Multiple sclerosis and amyotrophic lateral sclerosis are both progressive diseases that affect the central nervous system and impact a person’s ability to carry out their daily tasks.
The effects and symptoms of both conditions can be similar, but the treatment and outlook are different.
In MS, the body’s immune system mistakenly attacks myelin, the substance that protects the nerves in the central nervous system (CNS). This results in damage and scarring of the myelin sheath.
This can lead to a disruption or distortion of nerve impulses as they travel between the brain and the spinal cord. These changes can result in a wide range of symptoms.
The impact of these symptoms may vary. In remitting-relapsing MS (RRMS), a person will experience a worsening of symptoms for a while, then make a partial or full recovery.
However, the symptoms tend to return.
In progressive forms of MS, the symptoms do not go away but gradually worsen.
Symptoms may be mild, moderate, or severe. Some people will eventually lose their ability to walk and talk, but this is rare. MS does
In time, damage to the nerves results in muscle weakness and eventually paralysis.
In its late stages, ALS affects breathing, and this can make it life-threatening.
Both MS and ALS are neurodegenerative diseases that affect the CNS. MS is more common, affecting nearly 1 million adults in the United States, according to the National Multiple Sclerosis Society.
The National Institute of Neurological Disorders and Stroke (NINDS) suggest that it affects around
Overlapping symptoms include muscle weakness and paralysis. There is currently no cure for either condition, but it is possible to manage the symptoms of both. In the case of MS, treatments now exist that can prevent flares and slow the progress of the disease.
However, MS and ALS differ in some important ways.
Who do MS and ALS affect?
MS is more common in women and typically appears at the age of 20–50 years, but it can also occur at any age.
Other basic differences include:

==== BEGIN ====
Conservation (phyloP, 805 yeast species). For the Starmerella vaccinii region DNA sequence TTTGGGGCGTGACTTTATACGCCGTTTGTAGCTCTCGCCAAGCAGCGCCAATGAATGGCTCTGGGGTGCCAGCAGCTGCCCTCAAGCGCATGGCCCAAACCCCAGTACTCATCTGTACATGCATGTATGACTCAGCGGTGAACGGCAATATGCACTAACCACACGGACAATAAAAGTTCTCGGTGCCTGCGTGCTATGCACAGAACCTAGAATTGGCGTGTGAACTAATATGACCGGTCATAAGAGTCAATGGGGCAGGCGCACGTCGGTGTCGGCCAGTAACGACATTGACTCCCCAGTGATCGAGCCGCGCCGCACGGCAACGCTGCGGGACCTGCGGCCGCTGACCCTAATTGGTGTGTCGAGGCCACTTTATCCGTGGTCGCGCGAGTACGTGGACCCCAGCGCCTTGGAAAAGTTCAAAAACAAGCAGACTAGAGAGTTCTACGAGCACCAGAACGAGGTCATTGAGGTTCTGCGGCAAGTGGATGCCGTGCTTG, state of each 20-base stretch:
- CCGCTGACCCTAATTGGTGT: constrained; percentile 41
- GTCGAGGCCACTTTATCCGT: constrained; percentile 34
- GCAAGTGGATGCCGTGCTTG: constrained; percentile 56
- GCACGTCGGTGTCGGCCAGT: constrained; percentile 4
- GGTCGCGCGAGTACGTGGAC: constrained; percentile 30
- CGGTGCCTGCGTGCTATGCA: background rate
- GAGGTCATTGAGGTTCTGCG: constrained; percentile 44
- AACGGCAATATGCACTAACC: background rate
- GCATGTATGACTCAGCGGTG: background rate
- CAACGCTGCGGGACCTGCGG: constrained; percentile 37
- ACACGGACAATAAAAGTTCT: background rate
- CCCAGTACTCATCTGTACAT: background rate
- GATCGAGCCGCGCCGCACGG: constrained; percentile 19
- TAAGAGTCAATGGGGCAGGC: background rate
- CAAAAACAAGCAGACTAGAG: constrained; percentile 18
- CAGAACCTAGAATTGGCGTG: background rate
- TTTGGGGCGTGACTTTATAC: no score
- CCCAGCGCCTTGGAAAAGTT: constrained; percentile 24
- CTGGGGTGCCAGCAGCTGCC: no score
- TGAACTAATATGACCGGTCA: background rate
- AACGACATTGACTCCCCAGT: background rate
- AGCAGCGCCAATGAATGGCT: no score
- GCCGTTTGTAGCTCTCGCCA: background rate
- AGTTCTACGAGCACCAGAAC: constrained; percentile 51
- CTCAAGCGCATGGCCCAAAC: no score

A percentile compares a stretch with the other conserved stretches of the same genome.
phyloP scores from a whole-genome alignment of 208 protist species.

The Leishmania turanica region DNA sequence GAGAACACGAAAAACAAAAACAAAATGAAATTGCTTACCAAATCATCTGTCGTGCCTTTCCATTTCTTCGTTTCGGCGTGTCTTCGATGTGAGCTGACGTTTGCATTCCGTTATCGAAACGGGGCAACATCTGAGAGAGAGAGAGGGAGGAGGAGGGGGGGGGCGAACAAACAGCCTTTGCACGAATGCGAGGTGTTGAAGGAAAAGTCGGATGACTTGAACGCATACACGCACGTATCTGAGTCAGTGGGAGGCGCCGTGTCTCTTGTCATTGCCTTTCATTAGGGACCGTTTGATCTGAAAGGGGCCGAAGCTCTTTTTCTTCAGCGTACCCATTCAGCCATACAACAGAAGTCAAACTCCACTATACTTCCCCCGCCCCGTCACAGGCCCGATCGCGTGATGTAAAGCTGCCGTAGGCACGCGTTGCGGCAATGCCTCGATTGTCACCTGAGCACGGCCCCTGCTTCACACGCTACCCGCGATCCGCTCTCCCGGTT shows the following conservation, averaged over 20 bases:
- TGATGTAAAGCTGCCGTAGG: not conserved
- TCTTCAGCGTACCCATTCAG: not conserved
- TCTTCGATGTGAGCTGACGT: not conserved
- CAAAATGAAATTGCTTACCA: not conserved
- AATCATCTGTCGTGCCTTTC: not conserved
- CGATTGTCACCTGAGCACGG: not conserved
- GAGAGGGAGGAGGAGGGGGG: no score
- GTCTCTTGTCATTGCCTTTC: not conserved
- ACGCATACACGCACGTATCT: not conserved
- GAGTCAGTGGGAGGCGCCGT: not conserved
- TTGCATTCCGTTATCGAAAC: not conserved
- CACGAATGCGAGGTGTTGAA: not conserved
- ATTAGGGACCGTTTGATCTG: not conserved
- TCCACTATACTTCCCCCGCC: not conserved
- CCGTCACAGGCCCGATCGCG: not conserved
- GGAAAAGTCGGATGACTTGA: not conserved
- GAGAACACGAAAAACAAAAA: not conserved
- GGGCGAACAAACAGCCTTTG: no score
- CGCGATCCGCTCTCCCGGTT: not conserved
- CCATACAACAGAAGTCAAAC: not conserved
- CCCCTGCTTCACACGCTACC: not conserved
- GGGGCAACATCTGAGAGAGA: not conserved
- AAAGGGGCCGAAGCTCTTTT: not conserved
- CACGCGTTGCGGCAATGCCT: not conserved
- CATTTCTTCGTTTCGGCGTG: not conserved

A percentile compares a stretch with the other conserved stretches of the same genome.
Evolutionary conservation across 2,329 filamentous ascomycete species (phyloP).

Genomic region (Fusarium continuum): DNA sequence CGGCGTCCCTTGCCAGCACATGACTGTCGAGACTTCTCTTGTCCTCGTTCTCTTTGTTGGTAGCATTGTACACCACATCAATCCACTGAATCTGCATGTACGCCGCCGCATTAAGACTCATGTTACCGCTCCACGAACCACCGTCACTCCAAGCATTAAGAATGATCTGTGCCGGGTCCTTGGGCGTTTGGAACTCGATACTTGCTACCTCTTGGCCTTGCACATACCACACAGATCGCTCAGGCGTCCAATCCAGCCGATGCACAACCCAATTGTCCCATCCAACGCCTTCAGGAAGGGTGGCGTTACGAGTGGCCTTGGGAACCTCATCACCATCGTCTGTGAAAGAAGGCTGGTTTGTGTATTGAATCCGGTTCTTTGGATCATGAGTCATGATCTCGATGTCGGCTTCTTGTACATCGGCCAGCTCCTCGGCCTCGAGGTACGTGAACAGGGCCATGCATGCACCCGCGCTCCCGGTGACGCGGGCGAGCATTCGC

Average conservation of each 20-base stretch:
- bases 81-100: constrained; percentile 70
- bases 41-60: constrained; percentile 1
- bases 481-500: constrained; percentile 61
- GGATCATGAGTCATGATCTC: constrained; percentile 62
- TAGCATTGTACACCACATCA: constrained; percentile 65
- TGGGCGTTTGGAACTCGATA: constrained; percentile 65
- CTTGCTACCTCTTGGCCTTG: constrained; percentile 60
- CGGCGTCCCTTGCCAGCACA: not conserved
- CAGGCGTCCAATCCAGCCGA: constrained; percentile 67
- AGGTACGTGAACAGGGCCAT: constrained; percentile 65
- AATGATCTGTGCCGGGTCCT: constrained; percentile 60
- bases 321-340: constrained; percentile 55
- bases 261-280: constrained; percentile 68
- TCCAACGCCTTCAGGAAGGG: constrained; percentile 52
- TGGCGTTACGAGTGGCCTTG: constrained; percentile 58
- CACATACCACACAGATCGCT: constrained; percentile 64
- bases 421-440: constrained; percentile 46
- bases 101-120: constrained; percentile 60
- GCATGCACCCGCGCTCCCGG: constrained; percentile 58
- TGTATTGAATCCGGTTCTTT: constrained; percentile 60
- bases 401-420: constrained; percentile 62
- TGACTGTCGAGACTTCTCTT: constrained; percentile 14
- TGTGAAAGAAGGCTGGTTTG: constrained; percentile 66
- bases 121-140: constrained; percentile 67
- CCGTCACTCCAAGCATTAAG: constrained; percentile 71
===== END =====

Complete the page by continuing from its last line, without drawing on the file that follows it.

- ALS often causes paralysis. This is rare with MS.
- ALS mainly affects physical functions, while MS can lead to problems with memory and thinking.
- ALS is not an autoimmune disease, but MS probably results from a faulty immune reaction.
The following table summarizes some of the other differences between the two conditions.
|Most affected gender||Female||Male|
|May lead to death||No||Yes|
|Has a cure||No||No|
MS and ALS appear to have different causes, which we cover in more detail in the following sections.
Experts do not know exactly why MS develops. Some people may have genetic factors that increase the risk of it appearing when certain environmental factors are also present.
The following may play a role:
- Immunological factors: There may be a link with other autoimmune conditions.
- Environmental triggers: Smoking, having low vitamin D levels, and living in a colder climate are common factors.
- Infectious diseases: Certain viral infections may play a role.
- Genetic factors: These might increase the risk.
Most cases of ALS have no clear cause, but genetic factors appear to play a role. Experts believe that around 60% of people with ALS have a genetic feature that results in the development of symptoms.
Veterans appear to have a higher chance of developing ALS, suggesting that environmental triggers may also play a role.
ALS does not seem to involve unusual immunological activity.
The symptoms of MS and ALS can be similar, but there are some important differences to note.
MS symptoms vary widely from person to person. They can also be unpredictable and can change over time. One person may live with mild symptoms for many years, while another may experience a loss of mobility.
Symptoms of MS include:
- fatigue and weakness
- difficulties with walking and balance
- vision problems
- pain, numbness, or tingling
- bladder or bowel problems
- changes in thinking and memory
- sexual problems
- dizziness and vertigo
In RRMS, the most common type of MS, symptoms will come and go during periods of flare and recovery.